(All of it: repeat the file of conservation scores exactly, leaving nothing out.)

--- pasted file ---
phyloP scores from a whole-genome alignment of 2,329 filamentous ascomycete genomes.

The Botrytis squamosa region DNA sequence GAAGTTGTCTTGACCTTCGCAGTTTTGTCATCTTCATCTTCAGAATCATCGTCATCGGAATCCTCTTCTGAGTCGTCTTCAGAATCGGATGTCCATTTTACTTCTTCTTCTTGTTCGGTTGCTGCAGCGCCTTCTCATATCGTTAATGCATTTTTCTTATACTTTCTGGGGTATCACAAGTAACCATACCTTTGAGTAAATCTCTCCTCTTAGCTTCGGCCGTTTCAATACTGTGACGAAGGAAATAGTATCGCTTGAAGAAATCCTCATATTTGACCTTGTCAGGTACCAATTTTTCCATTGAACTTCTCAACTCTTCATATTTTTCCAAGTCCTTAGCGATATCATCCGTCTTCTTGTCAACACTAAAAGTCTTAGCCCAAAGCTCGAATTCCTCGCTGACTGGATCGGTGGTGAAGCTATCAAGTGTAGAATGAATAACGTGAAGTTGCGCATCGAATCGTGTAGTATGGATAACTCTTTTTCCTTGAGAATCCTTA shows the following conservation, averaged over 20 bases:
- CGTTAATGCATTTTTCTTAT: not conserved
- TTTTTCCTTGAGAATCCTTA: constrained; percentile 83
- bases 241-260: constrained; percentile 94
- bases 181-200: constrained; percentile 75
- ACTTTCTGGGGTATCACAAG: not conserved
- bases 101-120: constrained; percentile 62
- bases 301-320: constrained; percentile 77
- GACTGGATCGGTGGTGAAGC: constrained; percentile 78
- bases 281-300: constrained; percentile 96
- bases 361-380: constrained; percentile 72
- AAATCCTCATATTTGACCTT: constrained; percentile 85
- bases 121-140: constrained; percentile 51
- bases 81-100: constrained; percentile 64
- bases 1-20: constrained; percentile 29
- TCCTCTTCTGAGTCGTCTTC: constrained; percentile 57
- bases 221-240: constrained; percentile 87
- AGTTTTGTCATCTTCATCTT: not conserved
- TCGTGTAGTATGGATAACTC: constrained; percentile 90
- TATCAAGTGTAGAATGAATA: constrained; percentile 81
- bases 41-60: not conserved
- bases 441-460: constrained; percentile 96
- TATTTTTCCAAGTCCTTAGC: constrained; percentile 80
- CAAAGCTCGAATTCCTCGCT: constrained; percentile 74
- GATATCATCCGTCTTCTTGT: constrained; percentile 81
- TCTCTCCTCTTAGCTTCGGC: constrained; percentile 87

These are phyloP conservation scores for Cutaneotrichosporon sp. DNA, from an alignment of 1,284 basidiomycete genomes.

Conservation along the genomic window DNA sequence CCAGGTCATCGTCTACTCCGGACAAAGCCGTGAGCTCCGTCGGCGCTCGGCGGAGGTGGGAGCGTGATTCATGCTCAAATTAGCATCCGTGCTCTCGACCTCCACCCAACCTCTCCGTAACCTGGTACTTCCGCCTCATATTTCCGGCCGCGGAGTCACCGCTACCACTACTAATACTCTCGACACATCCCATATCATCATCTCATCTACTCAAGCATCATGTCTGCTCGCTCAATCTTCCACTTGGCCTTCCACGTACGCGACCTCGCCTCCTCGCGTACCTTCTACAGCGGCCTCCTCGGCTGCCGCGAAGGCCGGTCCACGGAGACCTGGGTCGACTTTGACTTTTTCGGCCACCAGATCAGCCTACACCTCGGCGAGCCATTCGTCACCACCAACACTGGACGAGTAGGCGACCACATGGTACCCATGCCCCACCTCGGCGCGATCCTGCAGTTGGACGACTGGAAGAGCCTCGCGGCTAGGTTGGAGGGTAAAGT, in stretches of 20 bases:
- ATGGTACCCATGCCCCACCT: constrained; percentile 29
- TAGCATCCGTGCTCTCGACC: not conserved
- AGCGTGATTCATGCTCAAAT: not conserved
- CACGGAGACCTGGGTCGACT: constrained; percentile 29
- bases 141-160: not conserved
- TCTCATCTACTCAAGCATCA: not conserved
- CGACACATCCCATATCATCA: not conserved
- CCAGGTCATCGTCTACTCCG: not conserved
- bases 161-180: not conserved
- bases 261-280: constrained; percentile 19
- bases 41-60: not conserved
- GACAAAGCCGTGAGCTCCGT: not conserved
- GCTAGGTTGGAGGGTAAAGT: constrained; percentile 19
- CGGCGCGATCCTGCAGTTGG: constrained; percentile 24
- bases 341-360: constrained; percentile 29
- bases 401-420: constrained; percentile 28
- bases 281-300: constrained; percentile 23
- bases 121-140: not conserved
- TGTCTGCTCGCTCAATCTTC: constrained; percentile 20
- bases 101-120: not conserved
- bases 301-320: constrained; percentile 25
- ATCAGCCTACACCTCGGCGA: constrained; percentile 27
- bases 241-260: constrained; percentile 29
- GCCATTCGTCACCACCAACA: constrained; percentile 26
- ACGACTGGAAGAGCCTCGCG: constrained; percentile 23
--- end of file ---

phyloP scores from a whole-genome alignment of 2,329 filamentous ascomycete genomes.

The Botrytis squamosa region DNA sequence GAAGTTGTCTTGACCTTCGCAGTTTTGTCATCTTCATCTTCAGAATCATCGTCATCGGAATCCTCTTCTGAGTCGTCTTCAGAATCGGATGTCCATTTTACTTCTTCTTCTTGTTCGGTTGCTGCAGCGCCTTCTCATATCGTTAATGCATTTTTCTTATACTTTCTGGGGTATCACAAGTAACCATACCTTTGAGTAAATCTCTCCTCTTAGCTTCGGCCGTTTCAATACTGTGACGAAGGAAATAGTATCGCTTGAAGAAATCCTCATATTTGACCTTGTCAGGTACCAATTTTTCCATTGAACTTCTCAACTCTTCATATTTTTCCAAGTCCTTAGCGATATCATCCGTCTTCTTGTCAACACTAAAAGTCTTAGCCCAAAGCTCGAATTCCTCGCTGACTGGATCGGTGGTGAAGCTATCAAGTGTAGAATGAATAACGTGAAGTTGCGCATCGAATCGTGTAGTATGGATAACTCTTTTTCCTTGAGAATCCTTA shows the following conservation, averaged over 20 bases:
- CGTTAATGCATTTTTCTTAT: not conserved
- TTTTTCCTTGAGAATCCTTA: constrained; percentile 83
- bases 241-260: constrained; percentile 94
- bases 181-200: constrained; percentile 75
- ACTTTCTGGGGTATCACAAG: not conserved
- bases 101-120: constrained; percentile 62
- bases 301-320: constrained; percentile 77
- GACTGGATCGGTGGTGAAGC: constrained; percentile 78
- bases 281-300: constrained; percentile 96
- bases 361-380: constrained; percentile 72
- AAATCCTCATATTTGACCTT: constrained; percentile 85
- bases 121-140: constrained; percentile 51
- bases 81-100: constrained; percentile 64
- bases 1-20: constrained; percentile 29
- TCCTCTTCTGAGTCGTCTTC: constrained; percentile 57
- bases 221-240: constrained; percentile 87
- AGTTTTGTCATCTTCATCTT: not conserved
- TCGTGTAGTATGGATAACTC: constrained; percentile 90
- TATCAAGTGTAGAATGAATA: constrained; percentile 81
- bases 41-60: not conserved
- bases 441-460: constrained; percentile 96
- TATTTTTCCAAGTCCTTAGC: constrained; percentile 80
- CAAAGCTCGAATTCCTCGCT: constrained; percentile 74
- GATATCATCCGTCTTCTTGT: constrained; percentile 81
- TCTCTCCTCTTAGCTTCGGC: constrained; percentile 87

These are phyloP conservation scores for Cutaneotrichosporon sp. DNA, from an alignment of 1,284 basidiomycete genomes.

Conservation along the genomic window DNA sequence CCAGGTCATCGTCTACTCCGGACAAAGCCGTGAGCTCCGTCGGCGCTCGGCGGAGGTGGGAGCGTGATTCATGCTCAAATTAGCATCCGTGCTCTCGACCTCCACCCAACCTCTCCGTAACCTGGTACTTCCGCCTCATATTTCCGGCCGCGGAGTCACCGCTACCACTACTAATACTCTCGACACATCCCATATCATCATCTCATCTACTCAAGCATCATGTCTGCTCGCTCAATCTTCCACTTGGCCTTCCACGTACGCGACCTCGCCTCCTCGCGTACCTTCTACAGCGGCCTCCTCGGCTGCCGCGAAGGCCGGTCCACGGAGACCTGGGTCGACTTTGACTTTTTCGGCCACCAGATCAGCCTACACCTCGGCGAGCCATTCGTCACCACCAACACTGGACGAGTAGGCGACCACATGGTACCCATGCCCCACCTCGGCGCGATCCTGCAGTTGGACGACTGGAAGAGCCTCGCGGCTAGGTTGGAGGGTAAAGT, in stretches of 20 bases:
- ATGGTACCCATGCCCCACCT: constrained; percentile 29
- TAGCATCCGTGCTCTCGACC: not conserved
- AGCGTGATTCATGCTCAAAT: not conserved
- CACGGAGACCTGGGTCGACT: constrained; percentile 29
- bases 141-160: not conserved
- TCTCATCTACTCAAGCATCA: not conserved
- CGACACATCCCATATCATCA: not conserved
- CCAGGTCATCGTCTACTCCG: not conserved
- bases 161-180: not conserved
- bases 261-280: constrained; percentile 19
- bases 41-60: not conserved
- GACAAAGCCGTGAGCTCCGT: not conserved
- GCTAGGTTGGAGGGTAAAGT: constrained; percentile 19
- CGGCGCGATCCTGCAGTTGG: constrained; percentile 24
- bases 341-360: constrained; percentile 29
- bases 401-420: constrained; percentile 28
- bases 281-300: constrained; percentile 23
- bases 121-140: not conserved
- TGTCTGCTCGCTCAATCTTC: constrained; percentile 20
- bases 101-120: not conserved
- bases 301-320: constrained; percentile 25
- ATCAGCCTACACCTCGGCGA: constrained; percentile 27
- bases 241-260: constrained; percentile 29
- GCCATTCGTCACCACCAACA: constrained; percentile 26
- ACGACTGGAAGAGCCTCGCG: constrained; percentile 23